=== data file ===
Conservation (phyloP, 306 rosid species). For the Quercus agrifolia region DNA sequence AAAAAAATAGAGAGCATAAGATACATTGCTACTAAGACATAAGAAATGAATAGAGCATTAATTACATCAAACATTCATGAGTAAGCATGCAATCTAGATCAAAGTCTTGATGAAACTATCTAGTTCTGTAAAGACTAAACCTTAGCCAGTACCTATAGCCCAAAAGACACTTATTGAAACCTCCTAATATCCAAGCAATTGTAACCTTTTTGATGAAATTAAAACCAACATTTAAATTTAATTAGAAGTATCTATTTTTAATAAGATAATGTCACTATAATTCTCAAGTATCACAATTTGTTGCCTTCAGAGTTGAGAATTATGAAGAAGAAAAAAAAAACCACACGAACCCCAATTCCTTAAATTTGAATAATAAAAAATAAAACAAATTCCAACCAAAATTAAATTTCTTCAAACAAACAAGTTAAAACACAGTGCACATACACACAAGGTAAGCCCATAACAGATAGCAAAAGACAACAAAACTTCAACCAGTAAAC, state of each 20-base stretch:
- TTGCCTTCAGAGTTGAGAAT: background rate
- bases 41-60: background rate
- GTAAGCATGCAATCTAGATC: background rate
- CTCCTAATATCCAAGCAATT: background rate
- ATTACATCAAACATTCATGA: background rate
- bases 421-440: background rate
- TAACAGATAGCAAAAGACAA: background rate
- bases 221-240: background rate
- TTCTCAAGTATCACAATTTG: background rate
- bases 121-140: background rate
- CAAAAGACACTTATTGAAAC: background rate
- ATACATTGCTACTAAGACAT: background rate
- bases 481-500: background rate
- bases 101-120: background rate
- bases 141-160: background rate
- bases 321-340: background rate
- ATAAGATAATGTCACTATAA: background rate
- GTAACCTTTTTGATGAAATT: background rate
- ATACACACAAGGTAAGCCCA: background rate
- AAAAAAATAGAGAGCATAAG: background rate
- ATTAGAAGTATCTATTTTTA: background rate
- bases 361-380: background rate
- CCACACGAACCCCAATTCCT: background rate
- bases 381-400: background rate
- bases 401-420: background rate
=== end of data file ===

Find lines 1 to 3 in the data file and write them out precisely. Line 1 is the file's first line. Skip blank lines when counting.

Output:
Conservation (phyloP, 306 rosid species). For the Quercus agrifolia region DNA sequence AAAAAAATAGAGAGCATAAGATACATTGCTACTAAGACATAAGAAATGAATAGAGCATTAATTACATCAAACATTCATGAGTAAGCATGCAATCTAGATCAAAGTCTTGATGAAACTATCTAGTTCTGTAAAGACTAAACCTTAGCCAGTACCTATAGCCCAAAAGACACTTATTGAAACCTCCTAATATCCAAGCAATTGTAACCTTTTTGATGAAATTAAAACCAACATTTAAATTTAATTAGAAGTATCTATTTTTAATAAGATAATGTCACTATAATTCTCAAGTATCACAATTTGTTGCCTTCAGAGTTGAGAATTATGAAGAAGAAAAAAAAAACCACACGAACCCCAATTCCTTAAATTTGAATAATAAAAAATAAAACAAATTCCAACCAAAATTAAATTTCTTCAAACAAACAAGTTAAAACACAGTGCACATACACACAAGGTAAGCCCATAACAGATAGCAAAAGACAACAAAACTTCAACCAGTAAAC, state of each 20-base stretch:
- TTGCCTTCAGAGTTGAGAAT: background rate
- bases 41-60: background rate